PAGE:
If you look closely, the grey house sitting mountainside on an uneven lot is reverberating. Broken shutters and dirty windows are rattling against the frosty air. It's Thanksgiving in New England.
Walking up the cold stone steps, still damp from last week’s melted snow, you only need to be a few feet away to hear the muffled shouts and shrieks. The doorbell doesn't work, and the metal door requires heavy knocking, but only produces quiet thumps through your gloved hand. A few heavier hits part the noise from inside, incoming footsteps leave you stepping back and straightening your hat. The door swings open and warm colors, smells, and air rush into your nostrils. A smile tightens the wrinkles on your face as you are pulled through the foyer, embrace by embrace. The heavy door is shut behind you, your coat and scarf are ushered away, and you soak, bask, and relax in relationship.
I don't have a framework for Thanksgiving 100 years ago. I don't know what it means to you or what it means to 300 million other people celebrating it this week. But for me, Thanksgiving is a reminder that we are human. It is a reminder that we exist, outside our selves, in something larger than our daily routine.
Everyone wants to belong to something, the need is human of course, and yet we're watching humanity slowly slip (or, better said, swing) towards singularity. We continue to separate and define so many categories, like calloused scientists debating the classification of an insect; I think we slowly end up devaluing what makes us human. Thanksgiving, in my mind, is one of the last great bastions to defend this trend. It fights the massive pressure to define ourselves as an individual.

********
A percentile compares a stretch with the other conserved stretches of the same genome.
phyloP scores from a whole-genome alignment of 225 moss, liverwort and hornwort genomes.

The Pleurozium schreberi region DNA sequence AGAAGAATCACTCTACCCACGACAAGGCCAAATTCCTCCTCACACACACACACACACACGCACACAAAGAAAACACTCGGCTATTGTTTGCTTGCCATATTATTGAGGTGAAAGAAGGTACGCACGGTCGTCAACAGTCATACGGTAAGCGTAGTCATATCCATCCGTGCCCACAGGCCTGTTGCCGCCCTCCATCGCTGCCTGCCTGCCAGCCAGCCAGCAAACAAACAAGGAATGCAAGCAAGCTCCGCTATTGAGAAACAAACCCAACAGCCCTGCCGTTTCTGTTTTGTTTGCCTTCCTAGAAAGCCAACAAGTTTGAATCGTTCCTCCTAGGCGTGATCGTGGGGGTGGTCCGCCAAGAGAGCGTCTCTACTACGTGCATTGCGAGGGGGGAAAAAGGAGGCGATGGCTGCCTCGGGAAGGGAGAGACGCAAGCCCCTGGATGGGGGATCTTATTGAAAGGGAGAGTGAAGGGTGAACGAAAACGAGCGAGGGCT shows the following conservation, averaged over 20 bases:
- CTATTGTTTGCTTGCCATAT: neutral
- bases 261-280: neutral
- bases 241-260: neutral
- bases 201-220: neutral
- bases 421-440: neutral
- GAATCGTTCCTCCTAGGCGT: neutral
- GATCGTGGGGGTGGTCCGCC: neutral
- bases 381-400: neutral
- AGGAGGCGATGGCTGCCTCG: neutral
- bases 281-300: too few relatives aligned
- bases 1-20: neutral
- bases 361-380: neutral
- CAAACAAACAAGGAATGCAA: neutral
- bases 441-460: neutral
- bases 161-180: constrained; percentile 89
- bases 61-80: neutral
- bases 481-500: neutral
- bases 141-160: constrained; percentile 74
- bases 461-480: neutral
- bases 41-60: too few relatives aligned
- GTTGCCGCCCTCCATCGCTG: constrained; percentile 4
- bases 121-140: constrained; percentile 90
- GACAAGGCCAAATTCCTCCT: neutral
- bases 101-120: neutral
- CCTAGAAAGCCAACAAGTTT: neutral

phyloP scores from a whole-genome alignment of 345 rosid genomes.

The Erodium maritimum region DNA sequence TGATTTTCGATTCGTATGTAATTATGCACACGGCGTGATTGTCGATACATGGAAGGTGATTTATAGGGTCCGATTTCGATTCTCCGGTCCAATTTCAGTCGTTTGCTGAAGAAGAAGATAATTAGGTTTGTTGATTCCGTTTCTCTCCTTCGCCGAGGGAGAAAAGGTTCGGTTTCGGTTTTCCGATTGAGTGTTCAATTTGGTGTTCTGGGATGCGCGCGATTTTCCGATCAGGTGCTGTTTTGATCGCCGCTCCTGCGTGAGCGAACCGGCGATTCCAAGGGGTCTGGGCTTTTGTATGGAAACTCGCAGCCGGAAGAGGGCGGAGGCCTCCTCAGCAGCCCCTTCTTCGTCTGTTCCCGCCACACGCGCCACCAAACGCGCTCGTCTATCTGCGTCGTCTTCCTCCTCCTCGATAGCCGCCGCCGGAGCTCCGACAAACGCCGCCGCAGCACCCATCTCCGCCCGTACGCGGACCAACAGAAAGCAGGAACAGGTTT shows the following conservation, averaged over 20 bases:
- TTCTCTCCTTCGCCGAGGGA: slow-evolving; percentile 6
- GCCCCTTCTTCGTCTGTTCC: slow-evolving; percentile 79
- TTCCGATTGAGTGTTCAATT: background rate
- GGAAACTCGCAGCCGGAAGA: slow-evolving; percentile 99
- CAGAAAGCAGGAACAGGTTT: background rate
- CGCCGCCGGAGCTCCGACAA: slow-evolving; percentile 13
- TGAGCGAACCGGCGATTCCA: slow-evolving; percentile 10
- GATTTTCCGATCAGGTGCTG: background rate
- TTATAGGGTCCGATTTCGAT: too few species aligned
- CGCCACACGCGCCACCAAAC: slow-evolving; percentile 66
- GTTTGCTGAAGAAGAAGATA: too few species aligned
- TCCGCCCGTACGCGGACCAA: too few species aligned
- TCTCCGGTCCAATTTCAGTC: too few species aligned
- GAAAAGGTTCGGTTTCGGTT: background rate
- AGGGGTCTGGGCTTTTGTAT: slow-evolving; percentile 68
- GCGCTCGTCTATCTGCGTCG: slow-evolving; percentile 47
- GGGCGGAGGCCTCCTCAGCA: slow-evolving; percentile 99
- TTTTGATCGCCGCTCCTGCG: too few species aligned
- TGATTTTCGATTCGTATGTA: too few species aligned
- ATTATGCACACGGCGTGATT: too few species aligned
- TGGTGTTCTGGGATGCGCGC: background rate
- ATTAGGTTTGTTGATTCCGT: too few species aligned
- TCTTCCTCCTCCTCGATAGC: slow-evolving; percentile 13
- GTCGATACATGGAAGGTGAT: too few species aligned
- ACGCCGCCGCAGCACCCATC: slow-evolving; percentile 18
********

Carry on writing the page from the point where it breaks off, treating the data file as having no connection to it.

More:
Of course we are individuals, but we are MORE than that. Community demands, and requires, that we don't live in isolation, deteriorating to a shrunken reflection of humanity. And, like the cold New England afternoon, I feel like I am constantly assaulted, forced to retreat to my individual self, fully and solely reliant on numero uno. I may, as our times expect, function there for a large chunk of my life, obediently putting my nose to the grindstone and forcing my way through the crowd. But on Thanksgiving, I am welcomed back to the land of the living, the warm and inviting embrace of home, family, and community that heals and restores my broken worldview. On Thanksgiving, I walk through the cold and I return to my soul's foundation. It's not the other way around.
I hope we don't lose the game to the clinical dissection of individualism, and maybe that's not something we'll have a hand in, but until that time comes I will continue to enjoy, celebrate, and remember that I am not an island, rather I am human.
You and I are infinitely blessed, and I hope you have a wonderful holiday.